As we embarked on Notary v2, we needed to incorporate experts from multiple backgrounds, experiences and skillsets. The various perspectives also brought historical biases that made it difficult to communicate, particularly as there was a lot of feelings around Notary v1. It wasn’t long before we had challenges in how we communicated perspectives, attempting to get everyone on the same page. It didn’t mean everyone would agree, but at least we agreed to what we were talking about.
The typical Open Source model for authoring specs is to “write it down”. Create a pull request on some markdown so all can review.
The problem isn’t in the writing, it’s in the reading.
Assuming we actually read the whole thing, as opposed to the scan and perceive model, we all read interpreting the words with our own experiences and biases.
- 10 people that read the same book, tend to have 10 different perspectives on the story.
- 10 people that watch the same movie, have the same experience, although they may not all like it.
When we read, we interpret the words with our unique historical context and biases for the meaning of those words, or even the technical jargon. Our brains fill in reactions, emotions and perceptions for what we’re reading, based on our experiences.
When we watch a movie, the visuals are provided, the soundtrack evicts emotions. We’re fed the entire experience to digest. This is likely why many prefer to run and read the code, as opposed to read the spec. They want to “experience the thing”.
We weren’t ready to produce a movie, so how would we fill in the gaps to enlist the expertise on a common goal? Let’s build a prototype.
There are many approaches to building prototypes. Some approaches cater to simple projects, while others are better at supporting complex projects.
Notary v2 is goaled at securing a complex e2e secure supply chain workflow.
This will involve many subject matter experts (SMEs) and various projects to engage. Since no one person or group has a concrete blueprint for what and how we would build this e2e solution, we can be stalled with gaps of communication and differing views.
Building Complex Software
Building a complex solution is not unique to Notary v2. We will bring SMEs from various areas, each with their own views, and we will continue to evolve the design until we’re ready to execute.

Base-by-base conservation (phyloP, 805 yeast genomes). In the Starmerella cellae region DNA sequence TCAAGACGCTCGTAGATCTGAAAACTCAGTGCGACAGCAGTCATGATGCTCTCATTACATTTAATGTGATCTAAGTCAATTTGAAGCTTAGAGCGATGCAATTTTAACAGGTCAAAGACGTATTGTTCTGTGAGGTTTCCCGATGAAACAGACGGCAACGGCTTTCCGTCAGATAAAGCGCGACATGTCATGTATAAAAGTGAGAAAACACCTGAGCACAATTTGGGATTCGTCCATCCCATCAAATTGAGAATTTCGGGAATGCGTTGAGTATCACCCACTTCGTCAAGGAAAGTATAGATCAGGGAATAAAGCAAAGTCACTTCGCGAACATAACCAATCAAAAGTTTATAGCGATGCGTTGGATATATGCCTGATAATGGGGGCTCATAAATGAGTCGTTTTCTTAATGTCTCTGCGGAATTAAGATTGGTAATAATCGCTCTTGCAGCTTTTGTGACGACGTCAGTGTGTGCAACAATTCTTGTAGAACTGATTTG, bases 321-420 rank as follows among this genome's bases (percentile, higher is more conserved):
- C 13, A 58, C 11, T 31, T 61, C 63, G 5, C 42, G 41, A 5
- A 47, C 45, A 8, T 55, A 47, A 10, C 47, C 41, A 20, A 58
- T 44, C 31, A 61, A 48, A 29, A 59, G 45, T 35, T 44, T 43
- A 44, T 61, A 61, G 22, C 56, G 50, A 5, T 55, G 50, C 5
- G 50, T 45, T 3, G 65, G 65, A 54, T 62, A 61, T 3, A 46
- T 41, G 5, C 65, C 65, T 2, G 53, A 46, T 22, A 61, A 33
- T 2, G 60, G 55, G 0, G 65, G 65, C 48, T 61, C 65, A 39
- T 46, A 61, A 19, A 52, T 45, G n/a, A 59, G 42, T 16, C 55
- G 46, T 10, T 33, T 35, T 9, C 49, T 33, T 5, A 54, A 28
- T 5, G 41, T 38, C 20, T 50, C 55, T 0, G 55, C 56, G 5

In software, there are many models, including waterfall and iterative. However, within the iterative, there are at least two additional approaches:
- Build and iterate with constant changes, churn and frustration to those dependent on the outcome
- Consumers of the effort can get lost with complaints of instability
- Build a prototype, learn, toss, build the real thing, with a reasonable amount of iterations
- Consumers clearly see this as a prototype, monitor, provide feedback and await the outcome while the SMEs work out all the details
Prototyping Other Complex Project Types
In construction, we must bring together various designers, architects and trades:
- Designers provide sketches to quickly iterate ideas, narrowing in a common goal
- Architects provide detailed blueprints, with layered designs from various trades, incorporating their expertise
- Grading contractors – sculpting the ground by which the property will reside
- Foundation contractors – providing a solid foundation for the structure, including environmental impact and risk (earthquakes, floods, …)
- Framing contractors – accounting for the various contractors that must fit all internals that make a house a home
- HVAC contractors – have large spaces to heat and cool, requiring the framers to account for the plenums and returns
- Plumbing contractors – that may provide detailed design for that fancy glassless shower and constant hot water, while being able to route supply and drain lines around the HVAC systems
- Electrical contractors – needing to place the switches and outlet in all the right areas you blindly reach for
Each trade may not know the details of the other trades, but they know they need to work together. The plumbers and electrician must work around the HVAC systems, the grading contractors must provide a solid footing, with water runoff for the foundation to be stable.